9 Spiritual/Emotional Activity Ideas

  1. Walking leisurely or bicycling through forests and national parks with loved ones or friends
  2. Joining or starting a choir or chorus to sing liturgical songs
  3. Camping and sleeping under the stars in summer
  4. Spending more time with loved ones
  5. Visiting Churches, Temples and other spiritual places for contemplation
  6. Interacting or watching animals; farms, zoos, feeding ducks in ponds
  7. Taking up Bird Watching as a hobby
  8. Expressing themselves in creative ways by painting, drawing and sculpting
  9. Learning to meditate

Baby Boomers need a program of activities that supports their life aspirations, with exciting social events, community involvement, fitness, technology support and fun activities.

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Comments   Post a Comment

Solange 30th Mar 2015 Diversional Therapist
Thank you Joanne.
Joanne 29th Mar 2015 Leisure and Lifestyle Co ordinator
Love that we are now acknowledging the baby boomers. We are starting to see younger onset dementia residents coming into various facilities and to have on hand activities that are for their generation is a bonus. We are constantly needing to change our current activities to cater for the baby boomers as has been previously mentioned, most activities cater for the 75 to 90 yr old age bracket. Thanks Solange for giving us food for thought.
Jennifer 28th Mar 2015 Lifestyle co-ordinator
the clients I am looking after have early on set dementia and many with alcoholic related dementia, post traumatic stress disorder, vets from Vietnam, physically very fit, really have to think outside the box as nearly all men. I have them using power tools, going to industrial estates, working on restoring furniture, sanding, painting, doing wall art using building pallets, nails and wool, working on motorized scooter to ride out the track in the backyard, baking bread, going out to local mall for chinese..... we need to allow people to take risk, they don't want to sit and knit anymore.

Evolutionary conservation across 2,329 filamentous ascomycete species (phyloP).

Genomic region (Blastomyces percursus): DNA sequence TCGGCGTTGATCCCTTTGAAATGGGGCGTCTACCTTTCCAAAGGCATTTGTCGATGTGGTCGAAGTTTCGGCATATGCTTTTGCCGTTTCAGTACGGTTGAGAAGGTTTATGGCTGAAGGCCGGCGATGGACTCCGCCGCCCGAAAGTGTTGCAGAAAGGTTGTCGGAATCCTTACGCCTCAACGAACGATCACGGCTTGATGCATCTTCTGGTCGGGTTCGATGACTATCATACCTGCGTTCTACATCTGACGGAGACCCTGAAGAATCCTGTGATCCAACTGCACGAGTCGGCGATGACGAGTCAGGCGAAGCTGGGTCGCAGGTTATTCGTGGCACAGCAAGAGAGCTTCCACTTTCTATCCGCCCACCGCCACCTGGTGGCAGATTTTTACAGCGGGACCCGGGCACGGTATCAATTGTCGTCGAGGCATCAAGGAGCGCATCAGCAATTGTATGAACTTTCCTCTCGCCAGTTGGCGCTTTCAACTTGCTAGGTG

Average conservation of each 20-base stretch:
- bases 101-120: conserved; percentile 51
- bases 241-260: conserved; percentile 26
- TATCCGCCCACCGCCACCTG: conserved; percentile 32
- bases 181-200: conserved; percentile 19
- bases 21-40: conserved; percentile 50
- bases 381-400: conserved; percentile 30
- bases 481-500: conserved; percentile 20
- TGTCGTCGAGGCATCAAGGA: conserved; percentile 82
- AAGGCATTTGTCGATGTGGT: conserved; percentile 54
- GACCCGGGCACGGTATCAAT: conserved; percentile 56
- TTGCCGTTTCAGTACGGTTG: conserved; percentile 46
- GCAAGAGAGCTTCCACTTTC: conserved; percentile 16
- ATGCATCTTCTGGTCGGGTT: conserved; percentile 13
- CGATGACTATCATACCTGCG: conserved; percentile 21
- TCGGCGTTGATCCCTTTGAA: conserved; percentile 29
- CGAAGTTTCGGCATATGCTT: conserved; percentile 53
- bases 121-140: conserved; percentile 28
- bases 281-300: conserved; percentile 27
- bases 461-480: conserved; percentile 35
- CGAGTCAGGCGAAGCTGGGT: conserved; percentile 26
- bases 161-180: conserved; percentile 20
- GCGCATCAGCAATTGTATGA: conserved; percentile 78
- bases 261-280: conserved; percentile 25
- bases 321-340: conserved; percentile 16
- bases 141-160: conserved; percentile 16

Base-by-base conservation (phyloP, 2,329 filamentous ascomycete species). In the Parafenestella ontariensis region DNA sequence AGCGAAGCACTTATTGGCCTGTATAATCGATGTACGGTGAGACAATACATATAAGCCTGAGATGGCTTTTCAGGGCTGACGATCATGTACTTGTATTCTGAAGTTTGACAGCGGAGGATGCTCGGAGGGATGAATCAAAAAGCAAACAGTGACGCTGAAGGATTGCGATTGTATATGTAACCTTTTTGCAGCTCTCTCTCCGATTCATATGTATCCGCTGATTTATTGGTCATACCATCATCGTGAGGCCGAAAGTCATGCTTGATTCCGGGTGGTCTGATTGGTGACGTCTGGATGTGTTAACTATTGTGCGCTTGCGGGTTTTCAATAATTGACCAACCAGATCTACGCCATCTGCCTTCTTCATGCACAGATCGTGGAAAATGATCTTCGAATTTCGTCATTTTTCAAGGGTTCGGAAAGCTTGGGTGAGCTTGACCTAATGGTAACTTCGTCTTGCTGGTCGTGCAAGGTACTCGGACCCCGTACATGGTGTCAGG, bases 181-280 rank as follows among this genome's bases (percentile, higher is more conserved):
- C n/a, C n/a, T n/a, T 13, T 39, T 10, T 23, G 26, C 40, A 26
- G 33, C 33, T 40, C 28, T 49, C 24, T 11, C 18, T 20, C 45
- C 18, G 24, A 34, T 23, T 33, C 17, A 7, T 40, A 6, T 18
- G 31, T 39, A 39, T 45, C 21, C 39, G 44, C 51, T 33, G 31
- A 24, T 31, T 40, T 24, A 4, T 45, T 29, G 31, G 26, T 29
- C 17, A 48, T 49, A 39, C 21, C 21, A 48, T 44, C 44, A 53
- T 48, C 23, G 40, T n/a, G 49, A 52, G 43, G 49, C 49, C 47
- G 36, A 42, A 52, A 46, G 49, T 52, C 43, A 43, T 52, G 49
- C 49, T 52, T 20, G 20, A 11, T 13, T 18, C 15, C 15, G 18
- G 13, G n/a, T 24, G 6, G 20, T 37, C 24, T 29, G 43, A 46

Tammy 25th Mar 2015 Lifestyle Manager
This is very helpful to us as we have numerous residents with Early Onset Alzheimers, and the usual music, poems and life events that our older residents enjoy, are not relevant to this younger generation. Thanks so much for all the great resources.
Crystal-Leigh 25th Mar 2015 Leisure & Lifestyle Coordinator
My experience is a rather different one to both the aforementioned. I work in a facility where the majority of the residents would be considered baby boomers. I think that we also need to acknowledge the validity of this article when it comes to accommodating residents/clients who are experiencing early onset dementia or Wernicke's encephalopathy.
Darlene 25th Mar 2015 Activities Director
I agree with Jacqueline. In California we are noticing that people are staying in their homes longer and moving into facilities in their late 80's and even 90's. By this time they usually have more health concerns and cognitive impairment issues. It is a struggle trying to meet the various social and physical needs of the residents. Darlene
Jacqueline 24th Mar 2015 Diversional therapy team leader
Not sure we are ready for this yet I am a baby boomer and I am still working and living in my own home. most Baby boomer are not quite 70 yet so in our current society most are still working. Most of our retiement village residents are well into their 80 and 90's. I think in 10 years time we will certainly be addressing this as Diversional therapist but most of what is listed we do or have with our current residents.